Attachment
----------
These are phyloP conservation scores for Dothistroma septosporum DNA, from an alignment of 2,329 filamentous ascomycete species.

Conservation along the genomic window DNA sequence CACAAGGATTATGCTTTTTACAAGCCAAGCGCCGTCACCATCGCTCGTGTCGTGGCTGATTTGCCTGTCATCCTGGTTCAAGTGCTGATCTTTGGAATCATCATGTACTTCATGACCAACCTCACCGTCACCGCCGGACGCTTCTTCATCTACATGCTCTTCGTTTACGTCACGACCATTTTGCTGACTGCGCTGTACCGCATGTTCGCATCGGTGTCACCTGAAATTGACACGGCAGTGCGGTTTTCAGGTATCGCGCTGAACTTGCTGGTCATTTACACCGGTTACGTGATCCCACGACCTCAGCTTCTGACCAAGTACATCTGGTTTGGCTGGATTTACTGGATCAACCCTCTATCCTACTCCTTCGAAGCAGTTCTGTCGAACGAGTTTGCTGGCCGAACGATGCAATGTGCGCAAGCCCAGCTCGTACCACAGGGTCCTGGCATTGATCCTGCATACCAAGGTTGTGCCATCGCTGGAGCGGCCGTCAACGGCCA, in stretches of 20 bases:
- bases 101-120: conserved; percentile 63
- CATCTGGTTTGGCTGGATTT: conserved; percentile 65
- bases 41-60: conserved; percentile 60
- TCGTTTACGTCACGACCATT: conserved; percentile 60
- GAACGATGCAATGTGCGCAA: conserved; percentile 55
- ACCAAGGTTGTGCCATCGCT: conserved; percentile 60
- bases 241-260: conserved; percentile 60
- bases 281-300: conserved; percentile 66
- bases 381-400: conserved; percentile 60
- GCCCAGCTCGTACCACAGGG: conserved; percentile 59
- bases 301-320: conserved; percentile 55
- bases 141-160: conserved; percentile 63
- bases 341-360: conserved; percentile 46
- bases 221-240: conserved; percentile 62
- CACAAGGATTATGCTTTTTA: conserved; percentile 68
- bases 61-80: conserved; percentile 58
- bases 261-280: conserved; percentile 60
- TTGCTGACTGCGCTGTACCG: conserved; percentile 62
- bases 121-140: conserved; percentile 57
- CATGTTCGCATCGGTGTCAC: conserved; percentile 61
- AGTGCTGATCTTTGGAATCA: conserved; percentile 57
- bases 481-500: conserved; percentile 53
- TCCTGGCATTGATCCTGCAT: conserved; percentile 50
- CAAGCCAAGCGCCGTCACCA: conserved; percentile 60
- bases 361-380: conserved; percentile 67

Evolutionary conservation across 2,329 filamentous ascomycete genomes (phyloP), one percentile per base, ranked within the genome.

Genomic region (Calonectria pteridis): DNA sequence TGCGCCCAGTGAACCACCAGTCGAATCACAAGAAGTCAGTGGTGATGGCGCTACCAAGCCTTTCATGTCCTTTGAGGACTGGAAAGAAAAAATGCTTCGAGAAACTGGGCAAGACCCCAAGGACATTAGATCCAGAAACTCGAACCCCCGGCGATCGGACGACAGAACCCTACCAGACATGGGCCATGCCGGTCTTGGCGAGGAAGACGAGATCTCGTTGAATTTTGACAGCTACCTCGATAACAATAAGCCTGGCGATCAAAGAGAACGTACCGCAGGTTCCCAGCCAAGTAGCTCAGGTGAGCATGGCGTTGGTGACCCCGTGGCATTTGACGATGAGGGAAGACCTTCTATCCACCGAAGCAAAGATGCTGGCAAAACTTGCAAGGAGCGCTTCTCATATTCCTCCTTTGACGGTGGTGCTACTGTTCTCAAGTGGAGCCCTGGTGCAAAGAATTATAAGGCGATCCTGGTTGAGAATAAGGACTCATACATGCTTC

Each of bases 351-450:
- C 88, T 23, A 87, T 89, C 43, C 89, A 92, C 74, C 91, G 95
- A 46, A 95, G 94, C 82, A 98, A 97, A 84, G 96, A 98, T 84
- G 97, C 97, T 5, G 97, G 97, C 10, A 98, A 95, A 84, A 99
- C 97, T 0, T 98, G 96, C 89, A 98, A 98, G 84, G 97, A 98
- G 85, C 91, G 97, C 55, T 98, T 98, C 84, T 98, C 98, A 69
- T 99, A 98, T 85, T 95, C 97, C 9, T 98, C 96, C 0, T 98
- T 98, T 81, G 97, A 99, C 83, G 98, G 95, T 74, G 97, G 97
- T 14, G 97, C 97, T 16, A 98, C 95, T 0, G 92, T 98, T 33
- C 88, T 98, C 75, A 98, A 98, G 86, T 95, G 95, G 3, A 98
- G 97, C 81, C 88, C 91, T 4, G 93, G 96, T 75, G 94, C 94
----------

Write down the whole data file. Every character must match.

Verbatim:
These are phyloP conservation scores for Dothistroma septosporum DNA, from an alignment of 2,329 filamentous ascomycete species.

Conservation along the genomic window DNA sequence CACAAGGATTATGCTTTTTACAAGCCAAGCGCCGTCACCATCGCTCGTGTCGTGGCTGATTTGCCTGTCATCCTGGTTCAAGTGCTGATCTTTGGAATCATCATGTACTTCATGACCAACCTCACCGTCACCGCCGGACGCTTCTTCATCTACATGCTCTTCGTTTACGTCACGACCATTTTGCTGACTGCGCTGTACCGCATGTTCGCATCGGTGTCACCTGAAATTGACACGGCAGTGCGGTTTTCAGGTATCGCGCTGAACTTGCTGGTCATTTACACCGGTTACGTGATCCCACGACCTCAGCTTCTGACCAAGTACATCTGGTTTGGCTGGATTTACTGGATCAACCCTCTATCCTACTCCTTCGAAGCAGTTCTGTCGAACGAGTTTGCTGGCCGAACGATGCAATGTGCGCAAGCCCAGCTCGTACCACAGGGTCCTGGCATTGATCCTGCATACCAAGGTTGTGCCATCGCTGGAGCGGCCGTCAACGGCCA, in stretches of 20 bases:
- bases 101-120: conserved; percentile 63
- CATCTGGTTTGGCTGGATTT: conserved; percentile 65
- bases 41-60: conserved; percentile 60
- TCGTTTACGTCACGACCATT: conserved; percentile 60
- GAACGATGCAATGTGCGCAA: conserved; percentile 55
- ACCAAGGTTGTGCCATCGCT: conserved; percentile 60
- bases 241-260: conserved; percentile 60
- bases 281-300: conserved; percentile 66
- bases 381-400: conserved; percentile 60
- GCCCAGCTCGTACCACAGGG: conserved; percentile 59
- bases 301-320: conserved; percentile 55
- bases 141-160: conserved; percentile 63
- bases 341-360: conserved; percentile 46
- bases 221-240: conserved; percentile 62
- CACAAGGATTATGCTTTTTA: conserved; percentile 68
- bases 61-80: conserved; percentile 58
- bases 261-280: conserved; percentile 60
- TTGCTGACTGCGCTGTACCG: conserved; percentile 62
- bases 121-140: conserved; percentile 57
- CATGTTCGCATCGGTGTCAC: conserved; percentile 61
- AGTGCTGATCTTTGGAATCA: conserved; percentile 57
- bases 481-500: conserved; percentile 53
- TCCTGGCATTGATCCTGCAT: conserved; percentile 50
- CAAGCCAAGCGCCGTCACCA: conserved; percentile 60
- bases 361-380: conserved; percentile 67

Evolutionary conservation across 2,329 filamentous ascomycete genomes (phyloP), one percentile per base, ranked within the genome.

Genomic region (Calonectria pteridis): DNA sequence TGCGCCCAGTGAACCACCAGTCGAATCACAAGAAGTCAGTGGTGATGGCGCTACCAAGCCTTTCATGTCCTTTGAGGACTGGAAAGAAAAAATGCTTCGAGAAACTGGGCAAGACCCCAAGGACATTAGATCCAGAAACTCGAACCCCCGGCGATCGGACGACAGAACCCTACCAGACATGGGCCATGCCGGTCTTGGCGAGGAAGACGAGATCTCGTTGAATTTTGACAGCTACCTCGATAACAATAAGCCTGGCGATCAAAGAGAACGTACCGCAGGTTCCCAGCCAAGTAGCTCAGGTGAGCATGGCGTTGGTGACCCCGTGGCATTTGACGATGAGGGAAGACCTTCTATCCACCGAAGCAAAGATGCTGGCAAAACTTGCAAGGAGCGCTTCTCATATTCCTCCTTTGACGGTGGTGCTACTGTTCTCAAGTGGAGCCCTGGTGCAAAGAATTATAAGGCGATCCTGGTTGAGAATAAGGACTCATACATGCTTC

Each of bases 351-450:
- C 88, T 23, A 87, T 89, C 43, C 89, A 92, C 74, C 91, G 95
- A 46, A 95, G 94, C 82, A 98, A 97, A 84, G 96, A 98, T 84
- G 97, C 97, T 5, G 97, G 97, C 10, A 98, A 95, A 84, A 99
- C 97, T 0, T 98, G 96, C 89, A 98, A 98, G 84, G 97, A 98
- G 85, C 91, G 97, C 55, T 98, T 98, C 84, T 98, C 98, A 69
- T 99, A 98, T 85, T 95, C 97, C 9, T 98, C 96, C 0, T 98
- T 98, T 81, G 97, A 99, C 83, G 98, G 95, T 74, G 97, G 97
- T 14, G 97, C 97, T 16, A 98, C 95, T 0, G 92, T 98, T 33
- C 88, T 98, C 75, A 98, A 98, G 86, T 95, G 95, G 3, A 98
- G 97, C 81, C 88, C 91, T 4, G 93, G 96, T 75, G 94, C 94